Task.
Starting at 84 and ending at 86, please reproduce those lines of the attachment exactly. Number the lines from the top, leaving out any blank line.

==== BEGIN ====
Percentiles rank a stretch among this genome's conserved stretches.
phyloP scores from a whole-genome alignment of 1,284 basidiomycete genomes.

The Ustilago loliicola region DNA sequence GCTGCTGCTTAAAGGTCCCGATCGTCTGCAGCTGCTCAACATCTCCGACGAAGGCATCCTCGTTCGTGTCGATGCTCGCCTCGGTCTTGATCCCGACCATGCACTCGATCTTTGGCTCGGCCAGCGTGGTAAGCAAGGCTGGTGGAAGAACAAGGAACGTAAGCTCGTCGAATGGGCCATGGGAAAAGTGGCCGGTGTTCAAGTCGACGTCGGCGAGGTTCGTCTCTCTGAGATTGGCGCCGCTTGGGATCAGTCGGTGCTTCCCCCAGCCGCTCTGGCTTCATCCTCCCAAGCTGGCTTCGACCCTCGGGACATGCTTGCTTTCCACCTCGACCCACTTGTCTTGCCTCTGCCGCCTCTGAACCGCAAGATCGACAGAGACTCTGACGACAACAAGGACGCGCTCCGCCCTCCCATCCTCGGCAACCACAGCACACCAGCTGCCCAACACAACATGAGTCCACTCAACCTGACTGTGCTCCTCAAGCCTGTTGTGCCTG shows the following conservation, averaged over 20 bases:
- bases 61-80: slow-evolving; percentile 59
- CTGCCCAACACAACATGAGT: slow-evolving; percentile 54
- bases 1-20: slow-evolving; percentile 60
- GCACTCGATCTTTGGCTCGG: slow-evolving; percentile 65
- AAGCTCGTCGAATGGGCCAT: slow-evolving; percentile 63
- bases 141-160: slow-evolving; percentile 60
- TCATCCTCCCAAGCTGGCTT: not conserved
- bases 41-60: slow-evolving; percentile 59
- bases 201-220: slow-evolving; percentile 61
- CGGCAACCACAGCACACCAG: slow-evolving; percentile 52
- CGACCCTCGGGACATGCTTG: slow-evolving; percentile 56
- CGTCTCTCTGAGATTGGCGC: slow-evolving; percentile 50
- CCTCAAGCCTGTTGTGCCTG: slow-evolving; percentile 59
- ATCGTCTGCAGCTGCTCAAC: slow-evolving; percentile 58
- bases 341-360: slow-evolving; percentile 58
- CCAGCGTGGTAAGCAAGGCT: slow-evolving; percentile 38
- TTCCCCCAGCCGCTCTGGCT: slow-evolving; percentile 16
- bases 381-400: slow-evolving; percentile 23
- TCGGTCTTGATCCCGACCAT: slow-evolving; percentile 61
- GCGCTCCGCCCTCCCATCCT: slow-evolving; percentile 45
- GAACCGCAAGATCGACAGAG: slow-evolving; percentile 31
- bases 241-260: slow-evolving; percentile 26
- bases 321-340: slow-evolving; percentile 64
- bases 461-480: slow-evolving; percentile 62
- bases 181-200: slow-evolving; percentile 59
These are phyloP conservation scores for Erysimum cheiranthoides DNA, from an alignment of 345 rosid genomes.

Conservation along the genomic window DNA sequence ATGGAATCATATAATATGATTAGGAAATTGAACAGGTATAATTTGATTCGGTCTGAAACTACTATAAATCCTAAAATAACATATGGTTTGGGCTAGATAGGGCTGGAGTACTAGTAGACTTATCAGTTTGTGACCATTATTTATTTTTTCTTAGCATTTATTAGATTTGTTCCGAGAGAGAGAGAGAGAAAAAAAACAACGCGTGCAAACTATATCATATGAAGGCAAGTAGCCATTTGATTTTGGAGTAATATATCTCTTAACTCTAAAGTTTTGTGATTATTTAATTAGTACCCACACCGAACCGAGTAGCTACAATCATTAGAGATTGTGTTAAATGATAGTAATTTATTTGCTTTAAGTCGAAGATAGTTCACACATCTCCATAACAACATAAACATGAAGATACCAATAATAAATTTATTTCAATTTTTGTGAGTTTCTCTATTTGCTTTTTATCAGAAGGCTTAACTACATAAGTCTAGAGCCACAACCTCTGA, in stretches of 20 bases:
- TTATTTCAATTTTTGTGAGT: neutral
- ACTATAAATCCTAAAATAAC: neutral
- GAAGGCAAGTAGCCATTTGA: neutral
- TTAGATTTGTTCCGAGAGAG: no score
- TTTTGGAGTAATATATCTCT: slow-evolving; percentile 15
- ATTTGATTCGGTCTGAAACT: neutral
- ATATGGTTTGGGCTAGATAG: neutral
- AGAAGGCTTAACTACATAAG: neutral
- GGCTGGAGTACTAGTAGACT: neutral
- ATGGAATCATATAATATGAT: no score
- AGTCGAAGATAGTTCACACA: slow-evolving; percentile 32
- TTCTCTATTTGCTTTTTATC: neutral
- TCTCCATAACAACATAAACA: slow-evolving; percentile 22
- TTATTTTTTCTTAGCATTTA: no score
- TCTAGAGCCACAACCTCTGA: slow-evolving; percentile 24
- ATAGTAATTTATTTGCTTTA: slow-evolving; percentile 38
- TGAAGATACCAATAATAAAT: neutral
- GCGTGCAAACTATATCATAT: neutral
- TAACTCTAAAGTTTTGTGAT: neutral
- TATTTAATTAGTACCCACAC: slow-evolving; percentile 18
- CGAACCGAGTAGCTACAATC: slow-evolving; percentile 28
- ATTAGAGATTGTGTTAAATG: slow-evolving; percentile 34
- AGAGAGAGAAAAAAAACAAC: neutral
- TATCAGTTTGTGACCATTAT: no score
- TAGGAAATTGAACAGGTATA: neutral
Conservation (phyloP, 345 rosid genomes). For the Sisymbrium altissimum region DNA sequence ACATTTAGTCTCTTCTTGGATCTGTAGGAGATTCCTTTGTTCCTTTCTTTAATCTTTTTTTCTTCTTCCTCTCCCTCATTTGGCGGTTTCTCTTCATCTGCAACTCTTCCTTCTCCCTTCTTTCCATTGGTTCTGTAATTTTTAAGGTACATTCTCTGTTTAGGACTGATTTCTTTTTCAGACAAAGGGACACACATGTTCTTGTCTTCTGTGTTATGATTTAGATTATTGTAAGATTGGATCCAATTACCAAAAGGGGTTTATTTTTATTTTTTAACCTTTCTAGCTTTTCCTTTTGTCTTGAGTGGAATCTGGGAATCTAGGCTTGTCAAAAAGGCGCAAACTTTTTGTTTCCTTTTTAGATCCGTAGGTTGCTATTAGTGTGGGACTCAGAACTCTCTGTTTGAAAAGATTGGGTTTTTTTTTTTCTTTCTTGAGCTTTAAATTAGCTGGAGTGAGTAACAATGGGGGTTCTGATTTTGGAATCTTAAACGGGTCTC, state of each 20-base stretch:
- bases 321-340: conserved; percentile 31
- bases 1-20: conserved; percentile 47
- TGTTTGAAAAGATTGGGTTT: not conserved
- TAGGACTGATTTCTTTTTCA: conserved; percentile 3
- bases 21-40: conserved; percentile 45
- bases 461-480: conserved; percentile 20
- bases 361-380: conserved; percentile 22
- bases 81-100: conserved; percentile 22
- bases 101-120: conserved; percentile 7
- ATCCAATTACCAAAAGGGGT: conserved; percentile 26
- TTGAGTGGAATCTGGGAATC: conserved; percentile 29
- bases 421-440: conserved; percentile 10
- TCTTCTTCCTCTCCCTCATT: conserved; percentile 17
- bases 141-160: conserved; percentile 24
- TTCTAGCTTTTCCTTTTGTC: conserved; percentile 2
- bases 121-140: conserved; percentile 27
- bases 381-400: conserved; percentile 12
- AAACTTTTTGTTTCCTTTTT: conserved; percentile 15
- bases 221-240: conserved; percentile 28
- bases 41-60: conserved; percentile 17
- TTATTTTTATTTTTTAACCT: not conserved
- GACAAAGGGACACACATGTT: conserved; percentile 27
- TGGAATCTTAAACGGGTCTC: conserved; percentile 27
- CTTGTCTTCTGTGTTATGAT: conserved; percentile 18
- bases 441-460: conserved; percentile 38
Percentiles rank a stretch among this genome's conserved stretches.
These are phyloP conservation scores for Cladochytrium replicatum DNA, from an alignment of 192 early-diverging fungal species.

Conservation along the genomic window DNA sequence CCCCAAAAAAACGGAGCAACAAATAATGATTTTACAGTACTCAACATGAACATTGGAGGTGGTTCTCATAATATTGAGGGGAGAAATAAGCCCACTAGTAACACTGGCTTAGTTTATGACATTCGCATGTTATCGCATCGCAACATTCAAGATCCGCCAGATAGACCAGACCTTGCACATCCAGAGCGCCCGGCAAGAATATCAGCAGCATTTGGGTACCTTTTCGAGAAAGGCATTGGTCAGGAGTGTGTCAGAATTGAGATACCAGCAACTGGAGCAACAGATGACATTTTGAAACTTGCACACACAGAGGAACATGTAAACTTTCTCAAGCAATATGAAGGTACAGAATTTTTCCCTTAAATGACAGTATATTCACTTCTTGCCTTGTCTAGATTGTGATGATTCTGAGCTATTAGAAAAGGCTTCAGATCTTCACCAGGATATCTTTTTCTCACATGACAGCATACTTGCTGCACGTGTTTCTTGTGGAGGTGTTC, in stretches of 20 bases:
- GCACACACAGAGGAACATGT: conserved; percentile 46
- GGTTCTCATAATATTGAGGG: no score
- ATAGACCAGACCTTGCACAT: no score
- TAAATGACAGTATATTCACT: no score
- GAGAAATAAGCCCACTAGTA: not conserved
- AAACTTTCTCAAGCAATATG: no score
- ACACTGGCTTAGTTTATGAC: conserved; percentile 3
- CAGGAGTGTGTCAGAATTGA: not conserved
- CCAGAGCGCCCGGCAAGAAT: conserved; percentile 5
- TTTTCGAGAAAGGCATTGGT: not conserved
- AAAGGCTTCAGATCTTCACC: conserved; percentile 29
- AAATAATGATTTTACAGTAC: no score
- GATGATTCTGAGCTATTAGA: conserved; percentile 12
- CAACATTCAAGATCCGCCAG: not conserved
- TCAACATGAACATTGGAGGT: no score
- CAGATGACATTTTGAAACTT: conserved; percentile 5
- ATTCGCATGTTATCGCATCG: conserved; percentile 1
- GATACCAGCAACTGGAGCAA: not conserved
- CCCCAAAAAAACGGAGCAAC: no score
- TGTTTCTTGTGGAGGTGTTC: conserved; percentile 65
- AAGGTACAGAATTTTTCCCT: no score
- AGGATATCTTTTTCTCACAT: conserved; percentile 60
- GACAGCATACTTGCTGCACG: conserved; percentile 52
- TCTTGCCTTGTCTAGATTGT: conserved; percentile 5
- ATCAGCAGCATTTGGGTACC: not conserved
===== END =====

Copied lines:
Conservation along the genomic window DNA sequence CCCCAAAAAAACGGAGCAACAAATAATGATTTTACAGTACTCAACATGAACATTGGAGGTGGTTCTCATAATATTGAGGGGAGAAATAAGCCCACTAGTAACACTGGCTTAGTTTATGACATTCGCATGTTATCGCATCGCAACATTCAAGATCCGCCAGATAGACCAGACCTTGCACATCCAGAGCGCCCGGCAAGAATATCAGCAGCATTTGGGTACCTTTTCGAGAAAGGCATTGGTCAGGAGTGTGTCAGAATTGAGATACCAGCAACTGGAGCAACAGATGACATTTTGAAACTTGCACACACAGAGGAACATGTAAACTTTCTCAAGCAATATGAAGGTACAGAATTTTTCCCTTAAATGACAGTATATTCACTTCTTGCCTTGTCTAGATTGTGATGATTCTGAGCTATTAGAAAAGGCTTCAGATCTTCACCAGGATATCTTTTTCTCACATGACAGCATACTTGCTGCACGTGTTTCTTGTGGAGGTGTTC, in stretches of 20 bases:
- GCACACACAGAGGAACATGT: conserved; percentile 46
- GGTTCTCATAATATTGAGGG: no score